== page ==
A Melbourne Tesla Model X owner claims his vehicle was on Autopilot when it veered into a barrier.

    The driver told 9News he’d been driving at less than 60km/h on Autopilot when the vehicle started shaking and veered out of control.

    He claimed he’d never experienced any issues with Autopilot before.

    The collision saw the vehicle badly damaged, losing one of its wheels and left sitting atop the guard rail. The driver was uninjured.

    It took place on Wurundjeri Way in the inner-city Melbourne neighbourhood of Docklands in peak hour traffic.

    The crash comes around two months after a more serious collision with a pedestrian involving a Melbourne driver who claimed to be using Autopilot.

    The victim was crossing Wattletree Road to board a tram in the south-east suburb of Armadale around 6:30am when she was allegedly struck by a 23-year old driver.

    She was thrown 15m and was taken to hospital in a critical condition.

    The driver allegedly fled the scene, before returning later. She was subsequently charged with dangerous driving causing serious injury, failure to stop at the scene of an accident, and failure to render assistance, and was granted bail.

    She reportedly told the court the car’s Autopilot was on, and that she thought she had more time to slow down before the tram stopped.

    Her licence has also previously been suspended, and the Model 3 was wearing P-plates.

    It was reportedly the first collision involving a Tesla for Victoria’s Major Collision Investigation Unit.

    Autopilot allows Tesla vehicles to steer, accelerate and brake automatically within a lane, but Tesla warns the Level 2 autonomous driving technology requires active driver supervision and doesn’t make its vehicles autonomous.

    Drivers are expected to keep their hands on the wheel and their eyes on the road.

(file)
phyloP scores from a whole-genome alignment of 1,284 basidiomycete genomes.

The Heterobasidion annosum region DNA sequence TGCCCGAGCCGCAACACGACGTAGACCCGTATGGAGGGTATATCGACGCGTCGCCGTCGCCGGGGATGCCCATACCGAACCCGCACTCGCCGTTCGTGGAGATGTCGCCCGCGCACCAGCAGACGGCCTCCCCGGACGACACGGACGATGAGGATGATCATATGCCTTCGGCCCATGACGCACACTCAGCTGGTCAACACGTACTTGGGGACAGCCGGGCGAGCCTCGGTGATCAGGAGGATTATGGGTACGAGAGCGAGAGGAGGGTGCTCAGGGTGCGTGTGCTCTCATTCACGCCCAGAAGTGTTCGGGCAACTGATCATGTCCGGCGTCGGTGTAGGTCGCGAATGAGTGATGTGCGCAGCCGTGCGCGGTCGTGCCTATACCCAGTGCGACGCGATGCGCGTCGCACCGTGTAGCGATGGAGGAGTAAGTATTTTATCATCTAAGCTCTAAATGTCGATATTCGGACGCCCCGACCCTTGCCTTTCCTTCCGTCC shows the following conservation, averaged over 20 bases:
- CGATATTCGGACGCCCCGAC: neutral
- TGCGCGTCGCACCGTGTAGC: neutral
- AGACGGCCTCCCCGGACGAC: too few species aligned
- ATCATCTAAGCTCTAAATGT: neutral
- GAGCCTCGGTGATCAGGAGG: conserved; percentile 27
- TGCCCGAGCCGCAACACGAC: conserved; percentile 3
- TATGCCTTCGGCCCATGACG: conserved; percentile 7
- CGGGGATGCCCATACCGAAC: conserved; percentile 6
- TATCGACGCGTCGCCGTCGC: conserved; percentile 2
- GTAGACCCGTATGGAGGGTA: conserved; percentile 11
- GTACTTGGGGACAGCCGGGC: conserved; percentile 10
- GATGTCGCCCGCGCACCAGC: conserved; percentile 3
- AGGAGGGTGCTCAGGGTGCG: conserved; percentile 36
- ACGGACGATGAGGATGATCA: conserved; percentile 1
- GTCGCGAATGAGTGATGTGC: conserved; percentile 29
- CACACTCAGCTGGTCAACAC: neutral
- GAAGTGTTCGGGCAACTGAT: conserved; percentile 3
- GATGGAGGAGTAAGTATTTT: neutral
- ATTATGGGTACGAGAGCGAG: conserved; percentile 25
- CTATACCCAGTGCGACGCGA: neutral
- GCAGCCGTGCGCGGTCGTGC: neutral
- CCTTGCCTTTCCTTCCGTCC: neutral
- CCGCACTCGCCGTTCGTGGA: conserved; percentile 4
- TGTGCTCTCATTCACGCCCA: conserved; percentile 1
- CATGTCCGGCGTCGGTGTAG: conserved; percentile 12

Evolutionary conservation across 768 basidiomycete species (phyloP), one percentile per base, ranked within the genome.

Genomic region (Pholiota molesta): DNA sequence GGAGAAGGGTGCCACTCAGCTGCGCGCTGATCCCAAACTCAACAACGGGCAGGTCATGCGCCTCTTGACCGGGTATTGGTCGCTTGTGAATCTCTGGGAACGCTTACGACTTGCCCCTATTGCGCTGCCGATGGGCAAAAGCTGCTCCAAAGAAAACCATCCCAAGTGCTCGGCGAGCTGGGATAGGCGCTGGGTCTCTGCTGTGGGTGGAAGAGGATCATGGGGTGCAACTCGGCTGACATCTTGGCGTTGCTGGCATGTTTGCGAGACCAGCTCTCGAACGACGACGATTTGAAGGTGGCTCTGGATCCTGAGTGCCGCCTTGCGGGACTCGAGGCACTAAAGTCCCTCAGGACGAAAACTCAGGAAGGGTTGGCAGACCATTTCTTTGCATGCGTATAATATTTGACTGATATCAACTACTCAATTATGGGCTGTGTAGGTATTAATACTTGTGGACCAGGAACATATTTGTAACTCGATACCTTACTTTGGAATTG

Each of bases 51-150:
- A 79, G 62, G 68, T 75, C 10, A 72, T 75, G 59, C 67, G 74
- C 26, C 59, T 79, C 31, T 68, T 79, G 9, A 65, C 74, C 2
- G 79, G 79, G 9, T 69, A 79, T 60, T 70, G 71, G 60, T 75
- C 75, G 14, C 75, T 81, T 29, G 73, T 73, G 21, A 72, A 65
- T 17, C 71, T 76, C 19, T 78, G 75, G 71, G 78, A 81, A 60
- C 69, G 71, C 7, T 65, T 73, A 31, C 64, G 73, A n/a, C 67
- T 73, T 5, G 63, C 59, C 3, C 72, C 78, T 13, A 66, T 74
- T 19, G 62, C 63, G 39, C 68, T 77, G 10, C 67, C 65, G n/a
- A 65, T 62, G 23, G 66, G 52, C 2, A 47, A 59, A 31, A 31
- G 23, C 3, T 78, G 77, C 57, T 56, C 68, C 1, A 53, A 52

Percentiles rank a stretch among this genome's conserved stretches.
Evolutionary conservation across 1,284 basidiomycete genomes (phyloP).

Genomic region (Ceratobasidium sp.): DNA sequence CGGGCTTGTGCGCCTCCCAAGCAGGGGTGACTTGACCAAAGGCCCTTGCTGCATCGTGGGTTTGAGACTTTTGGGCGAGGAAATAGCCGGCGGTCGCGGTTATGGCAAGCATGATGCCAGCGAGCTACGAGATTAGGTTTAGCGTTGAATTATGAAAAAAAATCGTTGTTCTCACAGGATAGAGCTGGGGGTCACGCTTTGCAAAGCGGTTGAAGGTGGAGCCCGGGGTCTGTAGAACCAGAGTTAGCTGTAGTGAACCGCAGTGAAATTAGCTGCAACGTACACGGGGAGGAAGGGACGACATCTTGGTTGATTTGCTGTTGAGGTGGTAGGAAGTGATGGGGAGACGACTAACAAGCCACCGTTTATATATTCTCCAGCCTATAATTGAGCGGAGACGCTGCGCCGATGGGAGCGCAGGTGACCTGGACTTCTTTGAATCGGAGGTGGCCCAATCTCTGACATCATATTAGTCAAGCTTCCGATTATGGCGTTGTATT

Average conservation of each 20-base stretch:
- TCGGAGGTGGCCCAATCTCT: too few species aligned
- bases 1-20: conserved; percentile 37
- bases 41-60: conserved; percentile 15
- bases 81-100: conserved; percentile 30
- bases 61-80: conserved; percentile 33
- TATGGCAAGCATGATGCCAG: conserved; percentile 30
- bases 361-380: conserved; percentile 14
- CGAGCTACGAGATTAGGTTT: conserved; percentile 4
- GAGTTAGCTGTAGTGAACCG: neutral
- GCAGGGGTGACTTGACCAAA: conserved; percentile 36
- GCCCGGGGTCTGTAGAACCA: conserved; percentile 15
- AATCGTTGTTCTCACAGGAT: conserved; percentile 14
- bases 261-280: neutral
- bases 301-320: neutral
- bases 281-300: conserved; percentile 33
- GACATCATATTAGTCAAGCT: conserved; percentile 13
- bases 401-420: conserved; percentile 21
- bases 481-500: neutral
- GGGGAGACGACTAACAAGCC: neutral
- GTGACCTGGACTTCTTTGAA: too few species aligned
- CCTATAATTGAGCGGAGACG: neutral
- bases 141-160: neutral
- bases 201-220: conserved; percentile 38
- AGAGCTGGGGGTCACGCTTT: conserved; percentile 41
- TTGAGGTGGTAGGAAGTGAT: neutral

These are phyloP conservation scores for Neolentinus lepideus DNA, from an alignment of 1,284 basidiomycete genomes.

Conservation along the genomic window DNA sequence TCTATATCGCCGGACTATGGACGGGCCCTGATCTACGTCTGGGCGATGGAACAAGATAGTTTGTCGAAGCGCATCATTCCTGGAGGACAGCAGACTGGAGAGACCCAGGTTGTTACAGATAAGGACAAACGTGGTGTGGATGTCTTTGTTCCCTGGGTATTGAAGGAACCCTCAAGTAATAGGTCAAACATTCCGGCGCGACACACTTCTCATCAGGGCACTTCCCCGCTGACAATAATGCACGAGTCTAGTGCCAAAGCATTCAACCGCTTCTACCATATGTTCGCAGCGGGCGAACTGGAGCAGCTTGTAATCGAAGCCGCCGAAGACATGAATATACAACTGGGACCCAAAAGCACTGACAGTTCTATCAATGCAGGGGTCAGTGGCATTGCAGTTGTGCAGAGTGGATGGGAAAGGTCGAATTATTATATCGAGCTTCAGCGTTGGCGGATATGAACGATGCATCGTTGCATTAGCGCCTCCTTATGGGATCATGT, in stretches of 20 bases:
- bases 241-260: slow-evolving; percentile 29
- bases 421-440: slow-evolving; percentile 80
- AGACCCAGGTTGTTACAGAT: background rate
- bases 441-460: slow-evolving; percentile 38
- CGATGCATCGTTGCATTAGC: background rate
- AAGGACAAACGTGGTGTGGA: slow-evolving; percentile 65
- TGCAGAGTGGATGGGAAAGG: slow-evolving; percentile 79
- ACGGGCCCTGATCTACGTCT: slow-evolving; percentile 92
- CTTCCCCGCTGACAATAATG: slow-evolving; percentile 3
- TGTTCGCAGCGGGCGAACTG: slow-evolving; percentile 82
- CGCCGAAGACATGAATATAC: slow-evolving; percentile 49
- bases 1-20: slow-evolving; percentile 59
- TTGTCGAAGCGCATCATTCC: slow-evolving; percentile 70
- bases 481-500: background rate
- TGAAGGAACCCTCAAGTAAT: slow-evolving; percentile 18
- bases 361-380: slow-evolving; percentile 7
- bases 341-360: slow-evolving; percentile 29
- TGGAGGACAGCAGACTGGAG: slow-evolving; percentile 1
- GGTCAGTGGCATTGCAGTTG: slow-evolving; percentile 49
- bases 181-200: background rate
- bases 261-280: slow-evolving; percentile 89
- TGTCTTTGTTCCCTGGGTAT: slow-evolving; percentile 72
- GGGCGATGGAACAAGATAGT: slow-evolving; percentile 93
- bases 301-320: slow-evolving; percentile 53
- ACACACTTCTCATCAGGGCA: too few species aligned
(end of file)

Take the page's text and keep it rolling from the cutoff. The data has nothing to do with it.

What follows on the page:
While there have been numerous well-publicised collisions overseas involving Tesla’s Autopilot technology, these have typically involved a vehicle striking another vehicle.

    The US National Highway Traffic Safety Administration (NHTSA) opened a probe into Autopilot last August, investigating 12 crashes involving the driver assist system.

    11 of these involved a Tesla colliding with an emergency vehicle parked on the road, while a 12th involved a parked Florida Department of Transportation truck responding to a previous crash on a highway.

    In one of these crashes, the driver was allegedly playing with his phone, while in two of the other crashes the drivers were allegedly driving under the influence. Most of the crashes also took place at night.

    No deaths were reported in these 12 cases, however the NHTSA is also probing a July 26, 2021 crash that took place in New York and resulted in the death of a pedestrian.

    52-year old Jean Louis was attempting to fix a flat tyre on his vehicle on the Long Island Expressway when he was struck by a driver in a Tesla believed to have been using Autopilot.

    William Stopford

    William Stopford is an automotive journalist based in Brisbane, Australia. William is a Business/Journalism graduate from the Queensland University of Technology who loves to travel, briefly lived in the US, and has a particular interest in the American car industry.

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